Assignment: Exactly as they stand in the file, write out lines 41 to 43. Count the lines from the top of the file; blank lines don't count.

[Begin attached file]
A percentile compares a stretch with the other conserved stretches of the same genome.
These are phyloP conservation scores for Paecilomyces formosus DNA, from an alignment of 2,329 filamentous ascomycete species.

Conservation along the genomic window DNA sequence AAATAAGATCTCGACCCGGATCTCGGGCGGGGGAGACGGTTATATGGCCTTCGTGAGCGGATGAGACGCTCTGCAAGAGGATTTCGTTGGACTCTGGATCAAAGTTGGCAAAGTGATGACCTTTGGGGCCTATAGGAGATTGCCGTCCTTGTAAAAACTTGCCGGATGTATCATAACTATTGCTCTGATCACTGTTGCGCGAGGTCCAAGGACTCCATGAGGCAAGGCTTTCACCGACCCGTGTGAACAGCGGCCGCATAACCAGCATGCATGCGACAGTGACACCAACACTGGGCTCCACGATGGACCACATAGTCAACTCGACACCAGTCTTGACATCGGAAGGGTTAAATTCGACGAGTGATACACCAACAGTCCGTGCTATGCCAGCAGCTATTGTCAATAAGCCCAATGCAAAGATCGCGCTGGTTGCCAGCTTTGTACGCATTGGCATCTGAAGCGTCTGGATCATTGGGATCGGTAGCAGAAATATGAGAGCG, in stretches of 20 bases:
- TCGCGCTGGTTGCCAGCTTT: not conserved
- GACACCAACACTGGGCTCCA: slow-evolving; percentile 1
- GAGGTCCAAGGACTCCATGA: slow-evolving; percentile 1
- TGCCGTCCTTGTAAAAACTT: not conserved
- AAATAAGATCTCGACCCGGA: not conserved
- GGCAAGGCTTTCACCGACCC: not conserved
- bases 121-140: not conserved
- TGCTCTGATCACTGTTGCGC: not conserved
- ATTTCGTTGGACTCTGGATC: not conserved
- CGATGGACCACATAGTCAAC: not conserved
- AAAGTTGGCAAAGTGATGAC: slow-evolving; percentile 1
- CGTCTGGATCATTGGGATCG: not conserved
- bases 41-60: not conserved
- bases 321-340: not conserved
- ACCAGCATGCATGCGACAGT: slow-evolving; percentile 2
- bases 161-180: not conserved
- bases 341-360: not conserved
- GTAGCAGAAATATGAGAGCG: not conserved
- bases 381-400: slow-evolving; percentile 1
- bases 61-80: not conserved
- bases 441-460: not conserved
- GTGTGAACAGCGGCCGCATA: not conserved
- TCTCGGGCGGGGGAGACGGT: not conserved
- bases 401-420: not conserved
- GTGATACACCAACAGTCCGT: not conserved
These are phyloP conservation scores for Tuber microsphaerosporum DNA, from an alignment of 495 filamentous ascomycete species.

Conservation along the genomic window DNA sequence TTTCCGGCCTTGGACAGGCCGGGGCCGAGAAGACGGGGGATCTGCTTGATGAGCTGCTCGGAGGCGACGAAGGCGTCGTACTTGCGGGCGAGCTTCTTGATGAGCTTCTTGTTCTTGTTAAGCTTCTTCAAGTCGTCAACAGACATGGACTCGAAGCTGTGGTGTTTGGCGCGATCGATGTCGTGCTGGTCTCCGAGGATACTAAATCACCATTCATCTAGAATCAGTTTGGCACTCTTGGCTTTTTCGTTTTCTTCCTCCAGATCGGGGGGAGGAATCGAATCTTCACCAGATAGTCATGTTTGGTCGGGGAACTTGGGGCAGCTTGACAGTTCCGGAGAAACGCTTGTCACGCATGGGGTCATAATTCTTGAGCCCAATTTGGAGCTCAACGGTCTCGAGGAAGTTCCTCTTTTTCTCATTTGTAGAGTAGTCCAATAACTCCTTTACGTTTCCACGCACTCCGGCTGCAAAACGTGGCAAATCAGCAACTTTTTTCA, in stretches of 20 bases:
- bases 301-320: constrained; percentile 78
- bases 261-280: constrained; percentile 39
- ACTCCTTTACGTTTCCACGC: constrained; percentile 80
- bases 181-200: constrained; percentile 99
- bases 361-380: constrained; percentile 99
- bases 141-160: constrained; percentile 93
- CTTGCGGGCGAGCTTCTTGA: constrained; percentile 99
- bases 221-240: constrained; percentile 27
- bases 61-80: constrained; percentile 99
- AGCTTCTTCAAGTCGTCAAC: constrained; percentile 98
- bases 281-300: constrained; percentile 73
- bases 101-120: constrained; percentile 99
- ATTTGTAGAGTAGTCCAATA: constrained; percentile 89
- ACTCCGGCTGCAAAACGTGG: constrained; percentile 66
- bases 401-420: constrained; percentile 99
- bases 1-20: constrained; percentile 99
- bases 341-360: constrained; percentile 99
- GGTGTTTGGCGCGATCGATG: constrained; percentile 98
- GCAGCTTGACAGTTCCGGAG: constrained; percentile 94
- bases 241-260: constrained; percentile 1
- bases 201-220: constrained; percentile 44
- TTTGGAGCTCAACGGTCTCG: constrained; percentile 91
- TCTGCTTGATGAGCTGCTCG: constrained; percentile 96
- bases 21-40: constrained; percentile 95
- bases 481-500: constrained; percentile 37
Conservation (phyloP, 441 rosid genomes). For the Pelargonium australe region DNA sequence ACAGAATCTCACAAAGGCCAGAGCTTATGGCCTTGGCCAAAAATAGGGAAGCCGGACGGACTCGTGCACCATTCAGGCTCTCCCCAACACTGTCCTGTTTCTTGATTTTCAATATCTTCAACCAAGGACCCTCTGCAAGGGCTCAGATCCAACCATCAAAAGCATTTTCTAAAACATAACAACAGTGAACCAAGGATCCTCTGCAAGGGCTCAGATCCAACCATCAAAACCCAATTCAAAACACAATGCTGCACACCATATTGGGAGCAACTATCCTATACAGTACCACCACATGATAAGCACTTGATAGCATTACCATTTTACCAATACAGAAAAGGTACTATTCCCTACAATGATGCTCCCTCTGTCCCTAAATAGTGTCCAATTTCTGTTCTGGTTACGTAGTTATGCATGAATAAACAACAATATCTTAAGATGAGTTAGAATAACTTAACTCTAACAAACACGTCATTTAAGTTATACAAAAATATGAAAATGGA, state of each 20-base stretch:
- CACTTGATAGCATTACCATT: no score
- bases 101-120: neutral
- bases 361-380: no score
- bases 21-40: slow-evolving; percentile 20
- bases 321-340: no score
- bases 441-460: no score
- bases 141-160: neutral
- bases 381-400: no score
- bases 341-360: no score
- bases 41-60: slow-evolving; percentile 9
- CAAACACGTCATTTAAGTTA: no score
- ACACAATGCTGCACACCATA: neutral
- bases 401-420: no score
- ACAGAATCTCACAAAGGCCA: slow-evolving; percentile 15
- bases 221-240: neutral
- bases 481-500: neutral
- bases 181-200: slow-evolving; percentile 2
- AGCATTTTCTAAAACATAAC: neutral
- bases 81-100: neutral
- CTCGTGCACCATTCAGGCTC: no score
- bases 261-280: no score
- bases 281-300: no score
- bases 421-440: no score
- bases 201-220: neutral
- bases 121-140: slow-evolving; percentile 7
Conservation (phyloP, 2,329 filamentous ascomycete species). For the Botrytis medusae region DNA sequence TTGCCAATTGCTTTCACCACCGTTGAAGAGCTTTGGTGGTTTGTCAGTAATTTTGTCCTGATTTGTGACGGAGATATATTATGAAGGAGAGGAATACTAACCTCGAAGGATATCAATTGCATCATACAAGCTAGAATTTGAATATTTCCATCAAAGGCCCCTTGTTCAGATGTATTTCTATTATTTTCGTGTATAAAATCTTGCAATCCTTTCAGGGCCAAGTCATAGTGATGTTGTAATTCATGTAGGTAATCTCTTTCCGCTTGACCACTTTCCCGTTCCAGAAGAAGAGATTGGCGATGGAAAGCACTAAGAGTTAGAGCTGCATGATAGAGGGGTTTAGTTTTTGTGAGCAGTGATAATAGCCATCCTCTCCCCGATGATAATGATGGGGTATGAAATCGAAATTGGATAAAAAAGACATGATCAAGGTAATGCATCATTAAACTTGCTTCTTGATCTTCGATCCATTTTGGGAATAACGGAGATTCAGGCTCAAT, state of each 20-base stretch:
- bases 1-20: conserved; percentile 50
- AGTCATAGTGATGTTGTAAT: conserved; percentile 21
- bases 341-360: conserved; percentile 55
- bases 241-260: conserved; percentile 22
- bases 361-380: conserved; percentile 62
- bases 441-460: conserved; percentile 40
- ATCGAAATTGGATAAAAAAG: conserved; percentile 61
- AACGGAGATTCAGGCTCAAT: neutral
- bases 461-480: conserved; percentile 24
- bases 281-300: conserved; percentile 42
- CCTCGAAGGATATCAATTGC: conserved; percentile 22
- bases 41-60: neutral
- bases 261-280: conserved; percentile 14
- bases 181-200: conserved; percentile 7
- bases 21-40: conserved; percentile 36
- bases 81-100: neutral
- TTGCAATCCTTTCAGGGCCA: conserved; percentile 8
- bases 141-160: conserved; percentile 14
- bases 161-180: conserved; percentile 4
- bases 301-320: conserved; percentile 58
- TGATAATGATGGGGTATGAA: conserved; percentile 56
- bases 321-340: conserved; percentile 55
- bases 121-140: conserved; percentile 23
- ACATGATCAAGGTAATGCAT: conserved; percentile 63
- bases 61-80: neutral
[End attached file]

- bases 281-300: constrained; percentile 73
- bases 101-120: constrained; percentile 99
- ATTTGTAGAGTAGTCCAATA: constrained; percentile 89